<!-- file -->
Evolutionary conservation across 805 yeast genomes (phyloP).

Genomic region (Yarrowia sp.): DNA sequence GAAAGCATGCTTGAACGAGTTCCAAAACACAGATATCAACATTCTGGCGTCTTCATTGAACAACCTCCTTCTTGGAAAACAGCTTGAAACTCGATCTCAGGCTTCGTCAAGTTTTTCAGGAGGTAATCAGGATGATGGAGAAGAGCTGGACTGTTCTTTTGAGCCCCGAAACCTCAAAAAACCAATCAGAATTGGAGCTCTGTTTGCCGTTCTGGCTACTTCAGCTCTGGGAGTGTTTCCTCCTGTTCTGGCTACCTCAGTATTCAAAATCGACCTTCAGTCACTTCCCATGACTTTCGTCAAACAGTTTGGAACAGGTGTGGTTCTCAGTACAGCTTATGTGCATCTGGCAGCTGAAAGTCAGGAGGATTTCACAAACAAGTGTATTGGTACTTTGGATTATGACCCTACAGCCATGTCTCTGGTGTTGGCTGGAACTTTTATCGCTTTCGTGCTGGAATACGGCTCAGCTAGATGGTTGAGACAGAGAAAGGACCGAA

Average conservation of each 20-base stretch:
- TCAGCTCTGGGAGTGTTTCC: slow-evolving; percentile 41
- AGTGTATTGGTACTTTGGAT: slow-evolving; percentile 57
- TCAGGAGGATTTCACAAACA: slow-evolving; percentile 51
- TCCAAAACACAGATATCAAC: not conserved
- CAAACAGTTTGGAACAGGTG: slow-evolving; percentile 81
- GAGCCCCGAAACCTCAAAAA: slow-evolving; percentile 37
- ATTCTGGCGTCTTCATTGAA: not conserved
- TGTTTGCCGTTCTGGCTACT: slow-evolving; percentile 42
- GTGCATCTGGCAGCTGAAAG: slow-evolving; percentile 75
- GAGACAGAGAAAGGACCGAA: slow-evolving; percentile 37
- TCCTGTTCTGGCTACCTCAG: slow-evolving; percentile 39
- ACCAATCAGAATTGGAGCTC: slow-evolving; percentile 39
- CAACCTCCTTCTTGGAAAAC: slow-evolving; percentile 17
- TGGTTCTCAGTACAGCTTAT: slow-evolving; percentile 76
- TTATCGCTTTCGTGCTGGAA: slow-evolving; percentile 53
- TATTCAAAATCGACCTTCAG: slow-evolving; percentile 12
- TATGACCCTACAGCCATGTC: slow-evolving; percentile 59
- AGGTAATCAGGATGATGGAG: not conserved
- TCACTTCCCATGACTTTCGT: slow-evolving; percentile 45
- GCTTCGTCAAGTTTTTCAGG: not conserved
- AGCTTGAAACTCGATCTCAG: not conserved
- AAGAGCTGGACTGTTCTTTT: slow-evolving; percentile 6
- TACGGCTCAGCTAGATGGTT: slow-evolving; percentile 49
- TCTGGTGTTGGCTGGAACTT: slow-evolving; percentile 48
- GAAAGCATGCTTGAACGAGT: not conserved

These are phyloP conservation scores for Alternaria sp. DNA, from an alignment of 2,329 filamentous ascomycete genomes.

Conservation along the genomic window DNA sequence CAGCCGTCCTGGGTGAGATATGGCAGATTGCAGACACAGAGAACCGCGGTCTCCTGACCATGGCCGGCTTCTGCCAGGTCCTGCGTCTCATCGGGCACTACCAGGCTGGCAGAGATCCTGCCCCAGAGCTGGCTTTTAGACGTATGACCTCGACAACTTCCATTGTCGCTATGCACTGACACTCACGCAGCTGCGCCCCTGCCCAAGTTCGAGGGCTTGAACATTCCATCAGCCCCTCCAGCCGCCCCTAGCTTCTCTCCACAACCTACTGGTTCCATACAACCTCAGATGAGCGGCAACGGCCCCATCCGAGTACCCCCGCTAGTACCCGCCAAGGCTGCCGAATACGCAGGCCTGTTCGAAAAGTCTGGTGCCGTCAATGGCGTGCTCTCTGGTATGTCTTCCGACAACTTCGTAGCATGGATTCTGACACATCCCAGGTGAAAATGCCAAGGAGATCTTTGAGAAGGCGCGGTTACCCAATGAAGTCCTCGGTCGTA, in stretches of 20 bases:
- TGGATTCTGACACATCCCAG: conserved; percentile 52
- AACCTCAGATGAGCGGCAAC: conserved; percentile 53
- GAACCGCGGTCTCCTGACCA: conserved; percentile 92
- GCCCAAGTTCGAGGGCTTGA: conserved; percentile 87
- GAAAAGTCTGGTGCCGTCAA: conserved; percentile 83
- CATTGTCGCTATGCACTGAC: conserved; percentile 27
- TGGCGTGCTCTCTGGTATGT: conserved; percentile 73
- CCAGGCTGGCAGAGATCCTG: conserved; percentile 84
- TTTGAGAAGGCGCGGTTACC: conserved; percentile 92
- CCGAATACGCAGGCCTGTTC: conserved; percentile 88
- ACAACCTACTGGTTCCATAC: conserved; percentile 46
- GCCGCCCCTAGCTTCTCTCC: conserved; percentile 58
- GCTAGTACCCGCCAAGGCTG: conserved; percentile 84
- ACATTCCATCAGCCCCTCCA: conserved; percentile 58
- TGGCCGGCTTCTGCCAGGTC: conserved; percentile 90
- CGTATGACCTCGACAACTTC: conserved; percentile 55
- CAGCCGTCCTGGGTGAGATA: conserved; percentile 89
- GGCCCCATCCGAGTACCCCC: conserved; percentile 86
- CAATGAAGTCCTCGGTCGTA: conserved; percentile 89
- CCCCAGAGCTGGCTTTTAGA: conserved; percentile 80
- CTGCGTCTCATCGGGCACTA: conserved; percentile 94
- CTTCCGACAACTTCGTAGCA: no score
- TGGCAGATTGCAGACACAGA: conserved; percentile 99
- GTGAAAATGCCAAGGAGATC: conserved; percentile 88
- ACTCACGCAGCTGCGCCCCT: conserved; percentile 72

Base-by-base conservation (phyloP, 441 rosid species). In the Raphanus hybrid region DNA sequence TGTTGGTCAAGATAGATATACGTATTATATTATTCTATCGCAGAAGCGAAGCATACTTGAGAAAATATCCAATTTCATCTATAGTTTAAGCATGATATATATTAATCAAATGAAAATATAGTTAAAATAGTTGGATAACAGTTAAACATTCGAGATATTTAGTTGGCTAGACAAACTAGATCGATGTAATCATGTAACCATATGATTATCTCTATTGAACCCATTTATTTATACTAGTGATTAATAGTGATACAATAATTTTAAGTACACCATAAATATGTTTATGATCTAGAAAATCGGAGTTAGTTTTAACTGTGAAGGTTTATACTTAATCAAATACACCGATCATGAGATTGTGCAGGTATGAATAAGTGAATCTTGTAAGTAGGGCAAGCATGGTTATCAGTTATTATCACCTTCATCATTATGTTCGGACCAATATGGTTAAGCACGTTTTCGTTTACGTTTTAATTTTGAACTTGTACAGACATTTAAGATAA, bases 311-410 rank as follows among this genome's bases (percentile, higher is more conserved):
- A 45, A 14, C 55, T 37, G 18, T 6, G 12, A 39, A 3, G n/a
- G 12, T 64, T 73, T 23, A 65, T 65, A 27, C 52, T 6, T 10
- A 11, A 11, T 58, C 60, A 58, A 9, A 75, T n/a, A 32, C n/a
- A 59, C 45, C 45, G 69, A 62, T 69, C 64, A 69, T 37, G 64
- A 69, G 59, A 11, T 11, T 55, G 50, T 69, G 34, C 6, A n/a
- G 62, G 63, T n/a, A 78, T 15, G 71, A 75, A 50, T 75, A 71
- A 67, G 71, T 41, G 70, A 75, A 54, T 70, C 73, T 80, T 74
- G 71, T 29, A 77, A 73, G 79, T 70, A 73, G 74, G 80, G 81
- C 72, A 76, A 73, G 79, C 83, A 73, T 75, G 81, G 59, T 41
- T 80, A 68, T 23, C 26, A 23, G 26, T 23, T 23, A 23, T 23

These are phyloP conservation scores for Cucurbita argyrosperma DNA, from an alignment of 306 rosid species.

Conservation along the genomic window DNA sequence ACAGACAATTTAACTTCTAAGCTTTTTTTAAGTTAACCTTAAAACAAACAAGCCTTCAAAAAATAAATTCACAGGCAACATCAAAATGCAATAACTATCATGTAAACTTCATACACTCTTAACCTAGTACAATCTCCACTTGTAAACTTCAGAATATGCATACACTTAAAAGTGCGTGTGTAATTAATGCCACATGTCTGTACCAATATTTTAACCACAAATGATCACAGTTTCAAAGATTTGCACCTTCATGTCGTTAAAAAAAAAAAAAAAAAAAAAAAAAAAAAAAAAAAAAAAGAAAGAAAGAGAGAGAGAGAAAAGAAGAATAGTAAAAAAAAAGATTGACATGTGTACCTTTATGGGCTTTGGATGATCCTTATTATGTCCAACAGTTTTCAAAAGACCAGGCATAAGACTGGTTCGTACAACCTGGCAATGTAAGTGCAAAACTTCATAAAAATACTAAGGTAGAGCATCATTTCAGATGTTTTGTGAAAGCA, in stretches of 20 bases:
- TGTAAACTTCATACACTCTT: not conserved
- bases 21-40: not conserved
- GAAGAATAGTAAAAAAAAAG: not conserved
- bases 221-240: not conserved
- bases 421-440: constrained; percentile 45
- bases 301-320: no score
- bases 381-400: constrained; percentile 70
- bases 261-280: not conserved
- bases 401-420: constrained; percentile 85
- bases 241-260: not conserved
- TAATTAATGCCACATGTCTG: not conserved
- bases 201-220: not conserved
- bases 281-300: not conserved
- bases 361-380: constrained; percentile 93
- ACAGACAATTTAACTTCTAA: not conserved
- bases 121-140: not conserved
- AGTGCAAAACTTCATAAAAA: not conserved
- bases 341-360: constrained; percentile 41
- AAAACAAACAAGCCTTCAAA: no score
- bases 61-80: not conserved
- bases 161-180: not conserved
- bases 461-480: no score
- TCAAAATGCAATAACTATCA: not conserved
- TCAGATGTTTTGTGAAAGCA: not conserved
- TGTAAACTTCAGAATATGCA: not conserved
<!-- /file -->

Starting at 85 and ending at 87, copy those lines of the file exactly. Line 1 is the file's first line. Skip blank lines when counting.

- AGTGCAAAACTTCATAAAAA: not conserved
- bases 341-360: constrained; percentile 41
- AAAACAAACAAGCCTTCAAA: no score